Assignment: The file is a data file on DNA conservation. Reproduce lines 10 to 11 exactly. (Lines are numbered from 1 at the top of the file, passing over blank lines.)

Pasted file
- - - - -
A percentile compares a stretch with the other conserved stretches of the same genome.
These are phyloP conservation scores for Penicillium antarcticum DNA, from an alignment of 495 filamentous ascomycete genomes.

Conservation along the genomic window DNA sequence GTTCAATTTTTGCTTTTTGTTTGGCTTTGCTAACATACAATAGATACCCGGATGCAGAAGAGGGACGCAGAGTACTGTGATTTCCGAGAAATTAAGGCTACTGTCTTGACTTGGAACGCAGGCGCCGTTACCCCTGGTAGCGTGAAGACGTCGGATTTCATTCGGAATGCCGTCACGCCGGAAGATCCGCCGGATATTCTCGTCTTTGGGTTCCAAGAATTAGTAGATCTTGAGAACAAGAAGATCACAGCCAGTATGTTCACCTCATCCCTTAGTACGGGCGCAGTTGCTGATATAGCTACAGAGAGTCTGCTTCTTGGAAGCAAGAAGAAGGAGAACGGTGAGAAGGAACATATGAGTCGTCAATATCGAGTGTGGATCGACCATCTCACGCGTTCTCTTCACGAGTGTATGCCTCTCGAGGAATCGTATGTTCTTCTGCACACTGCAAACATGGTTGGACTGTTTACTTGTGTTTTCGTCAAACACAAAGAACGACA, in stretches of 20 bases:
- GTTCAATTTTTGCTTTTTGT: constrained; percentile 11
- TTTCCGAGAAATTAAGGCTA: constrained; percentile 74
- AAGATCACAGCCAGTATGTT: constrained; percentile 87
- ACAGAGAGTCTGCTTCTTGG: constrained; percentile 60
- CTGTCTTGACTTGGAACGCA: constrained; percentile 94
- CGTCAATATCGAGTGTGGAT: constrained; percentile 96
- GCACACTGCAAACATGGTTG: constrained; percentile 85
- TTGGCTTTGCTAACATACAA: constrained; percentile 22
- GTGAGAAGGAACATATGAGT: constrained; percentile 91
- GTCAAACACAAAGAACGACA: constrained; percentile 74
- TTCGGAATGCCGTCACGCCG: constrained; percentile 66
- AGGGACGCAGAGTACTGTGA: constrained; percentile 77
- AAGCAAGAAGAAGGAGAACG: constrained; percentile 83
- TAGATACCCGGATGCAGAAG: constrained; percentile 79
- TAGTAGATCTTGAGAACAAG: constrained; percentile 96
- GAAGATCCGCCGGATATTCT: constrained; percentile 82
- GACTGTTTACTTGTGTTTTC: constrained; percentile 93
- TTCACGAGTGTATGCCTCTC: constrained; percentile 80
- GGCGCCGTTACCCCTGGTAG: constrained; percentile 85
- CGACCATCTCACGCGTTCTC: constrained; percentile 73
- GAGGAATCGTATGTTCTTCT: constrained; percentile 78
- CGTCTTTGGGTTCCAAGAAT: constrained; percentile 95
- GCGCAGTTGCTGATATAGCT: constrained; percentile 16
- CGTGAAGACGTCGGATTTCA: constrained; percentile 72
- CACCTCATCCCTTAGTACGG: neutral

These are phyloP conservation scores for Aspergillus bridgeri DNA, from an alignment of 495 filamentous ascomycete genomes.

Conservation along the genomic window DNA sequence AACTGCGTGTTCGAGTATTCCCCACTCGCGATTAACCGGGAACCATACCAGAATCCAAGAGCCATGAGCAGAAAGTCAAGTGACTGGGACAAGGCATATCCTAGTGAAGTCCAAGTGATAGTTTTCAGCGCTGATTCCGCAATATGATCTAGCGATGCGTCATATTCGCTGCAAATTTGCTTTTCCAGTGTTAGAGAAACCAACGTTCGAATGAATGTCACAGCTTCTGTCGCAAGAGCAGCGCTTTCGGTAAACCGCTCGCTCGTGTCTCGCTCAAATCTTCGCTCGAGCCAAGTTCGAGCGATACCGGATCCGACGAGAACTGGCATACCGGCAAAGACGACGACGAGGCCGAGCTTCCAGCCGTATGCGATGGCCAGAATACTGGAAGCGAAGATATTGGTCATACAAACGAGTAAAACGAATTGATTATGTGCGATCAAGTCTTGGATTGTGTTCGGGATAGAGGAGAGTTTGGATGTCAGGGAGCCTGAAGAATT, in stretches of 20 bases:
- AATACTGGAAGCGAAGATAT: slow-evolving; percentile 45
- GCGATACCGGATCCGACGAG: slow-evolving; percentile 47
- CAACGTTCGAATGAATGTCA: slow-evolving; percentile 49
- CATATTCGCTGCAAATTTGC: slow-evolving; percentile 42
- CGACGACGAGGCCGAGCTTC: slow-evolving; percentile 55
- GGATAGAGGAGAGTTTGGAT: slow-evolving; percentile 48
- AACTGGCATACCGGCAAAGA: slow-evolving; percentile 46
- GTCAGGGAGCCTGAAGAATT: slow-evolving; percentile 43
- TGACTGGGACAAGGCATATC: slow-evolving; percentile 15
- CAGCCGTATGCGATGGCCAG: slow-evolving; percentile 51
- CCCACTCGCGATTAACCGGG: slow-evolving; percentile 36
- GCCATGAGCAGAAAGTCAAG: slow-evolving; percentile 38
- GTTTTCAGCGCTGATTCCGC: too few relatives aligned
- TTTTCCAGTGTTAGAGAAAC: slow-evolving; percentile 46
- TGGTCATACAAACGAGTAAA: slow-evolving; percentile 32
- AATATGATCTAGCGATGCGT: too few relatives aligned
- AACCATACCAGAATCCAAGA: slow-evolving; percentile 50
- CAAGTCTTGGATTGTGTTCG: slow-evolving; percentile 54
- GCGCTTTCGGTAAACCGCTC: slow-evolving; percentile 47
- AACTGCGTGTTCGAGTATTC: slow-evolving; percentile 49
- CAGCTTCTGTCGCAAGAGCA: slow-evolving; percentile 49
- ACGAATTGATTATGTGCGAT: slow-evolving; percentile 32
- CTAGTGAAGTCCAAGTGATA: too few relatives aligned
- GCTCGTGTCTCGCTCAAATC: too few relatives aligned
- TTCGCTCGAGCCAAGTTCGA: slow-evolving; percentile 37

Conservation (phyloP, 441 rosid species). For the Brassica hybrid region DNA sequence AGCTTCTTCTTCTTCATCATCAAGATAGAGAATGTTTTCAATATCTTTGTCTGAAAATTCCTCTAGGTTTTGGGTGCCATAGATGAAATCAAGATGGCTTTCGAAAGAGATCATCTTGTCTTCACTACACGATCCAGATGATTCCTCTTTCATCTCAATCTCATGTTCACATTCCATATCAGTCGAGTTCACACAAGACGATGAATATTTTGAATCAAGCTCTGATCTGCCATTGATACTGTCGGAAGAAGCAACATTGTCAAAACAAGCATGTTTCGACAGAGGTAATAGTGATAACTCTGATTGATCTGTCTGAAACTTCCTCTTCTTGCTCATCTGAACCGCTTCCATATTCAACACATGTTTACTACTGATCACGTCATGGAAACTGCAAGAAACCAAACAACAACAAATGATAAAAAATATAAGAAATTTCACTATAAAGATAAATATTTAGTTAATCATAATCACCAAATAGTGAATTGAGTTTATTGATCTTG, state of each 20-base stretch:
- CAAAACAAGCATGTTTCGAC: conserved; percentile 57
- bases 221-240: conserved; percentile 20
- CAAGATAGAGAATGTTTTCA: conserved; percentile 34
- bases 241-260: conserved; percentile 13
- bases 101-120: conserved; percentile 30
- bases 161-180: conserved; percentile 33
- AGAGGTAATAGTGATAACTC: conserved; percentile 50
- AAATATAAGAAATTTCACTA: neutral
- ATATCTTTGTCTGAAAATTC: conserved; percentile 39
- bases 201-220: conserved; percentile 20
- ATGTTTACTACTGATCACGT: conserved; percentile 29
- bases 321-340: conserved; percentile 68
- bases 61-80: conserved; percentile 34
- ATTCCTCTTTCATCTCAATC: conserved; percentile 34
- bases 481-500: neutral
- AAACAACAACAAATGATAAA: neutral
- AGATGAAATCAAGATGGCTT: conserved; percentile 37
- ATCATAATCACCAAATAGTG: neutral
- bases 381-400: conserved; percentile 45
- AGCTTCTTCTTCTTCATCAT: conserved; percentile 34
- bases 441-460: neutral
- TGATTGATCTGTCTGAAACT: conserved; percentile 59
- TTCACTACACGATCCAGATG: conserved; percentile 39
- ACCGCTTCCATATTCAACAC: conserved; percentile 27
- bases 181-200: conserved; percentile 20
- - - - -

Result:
- GCACACTGCAAACATGGTTG: constrained; percentile 85
- TTGGCTTTGCTAACATACAA: constrained; percentile 22